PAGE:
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Last updated 22 Mar 2021
A hybrid system refers to an electoral system in which two systems are merged into one.
The best example of this in the UK is the Additional Member System (AMS), which is also known as the Mixed Member Proportional System (MMS). It is used for elections to the Scottish Assembly, elections to the Bundestag in Germany, and also for elections to the New Zealand Parliament.
The aim of a hybrid system is to try to take the positive features from more than one electoral system, and mixing them together. Thus, AMS mixes the representative – constituent link provided by First-Past-the-Post (FPTP), with the more proportional relationship between vote % and seats% from the Party List system. Voters have one vote for a candidate in their constituency, with seats being won under FPTP rules, and one vote for a party, with the remainder of the seats in the Parliament being filled, usually on a strictly proportional basis (in Germany), although the Scottish AMS systems sees “top-up” seats being awarded to parties in the Party List system if they have been disadvantaged by the FPTP system.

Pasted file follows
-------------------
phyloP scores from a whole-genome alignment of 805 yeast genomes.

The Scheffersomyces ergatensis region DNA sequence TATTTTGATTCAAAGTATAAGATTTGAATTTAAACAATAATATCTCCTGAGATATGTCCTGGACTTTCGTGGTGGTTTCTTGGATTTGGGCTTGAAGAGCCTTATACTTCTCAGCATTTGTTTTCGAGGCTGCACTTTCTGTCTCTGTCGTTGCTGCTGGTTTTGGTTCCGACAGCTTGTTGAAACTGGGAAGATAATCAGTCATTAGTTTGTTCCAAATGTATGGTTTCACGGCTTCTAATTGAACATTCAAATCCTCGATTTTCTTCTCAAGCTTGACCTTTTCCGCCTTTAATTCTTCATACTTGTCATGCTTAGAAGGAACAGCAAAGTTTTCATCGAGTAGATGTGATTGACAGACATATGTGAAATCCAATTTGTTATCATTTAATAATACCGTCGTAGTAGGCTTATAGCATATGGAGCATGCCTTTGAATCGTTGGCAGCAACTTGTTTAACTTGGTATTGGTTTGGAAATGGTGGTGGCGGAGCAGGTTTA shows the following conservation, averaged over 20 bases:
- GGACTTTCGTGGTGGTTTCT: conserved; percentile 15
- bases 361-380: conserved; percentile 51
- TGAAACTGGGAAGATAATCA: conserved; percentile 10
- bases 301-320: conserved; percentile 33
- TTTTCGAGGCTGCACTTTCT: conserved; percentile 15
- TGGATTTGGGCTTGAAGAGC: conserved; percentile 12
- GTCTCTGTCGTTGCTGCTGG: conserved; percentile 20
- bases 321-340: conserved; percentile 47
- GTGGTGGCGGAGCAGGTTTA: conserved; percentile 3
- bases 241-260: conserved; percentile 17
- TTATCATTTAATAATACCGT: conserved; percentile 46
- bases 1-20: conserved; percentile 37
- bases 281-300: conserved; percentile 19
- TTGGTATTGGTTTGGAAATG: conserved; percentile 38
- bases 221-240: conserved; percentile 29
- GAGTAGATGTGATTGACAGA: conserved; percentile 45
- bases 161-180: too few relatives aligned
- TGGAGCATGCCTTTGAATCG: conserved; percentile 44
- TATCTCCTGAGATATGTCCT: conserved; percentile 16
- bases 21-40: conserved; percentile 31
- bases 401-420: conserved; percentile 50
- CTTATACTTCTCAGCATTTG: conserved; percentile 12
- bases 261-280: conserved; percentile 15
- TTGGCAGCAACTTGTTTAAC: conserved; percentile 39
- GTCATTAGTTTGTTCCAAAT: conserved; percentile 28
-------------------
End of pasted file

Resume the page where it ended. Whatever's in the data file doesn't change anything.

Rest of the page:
Two classes of MP are thus created under a hybrid system. For instance in AMS there is one class with a constituency to look after, and the other class of MP having no personal mandate. Also, voters can sometimes ‘split their ticket’ by voting say for Labour in the FPTP ballot, and for the Greens in the Party list vote, where they are more likely to win seats.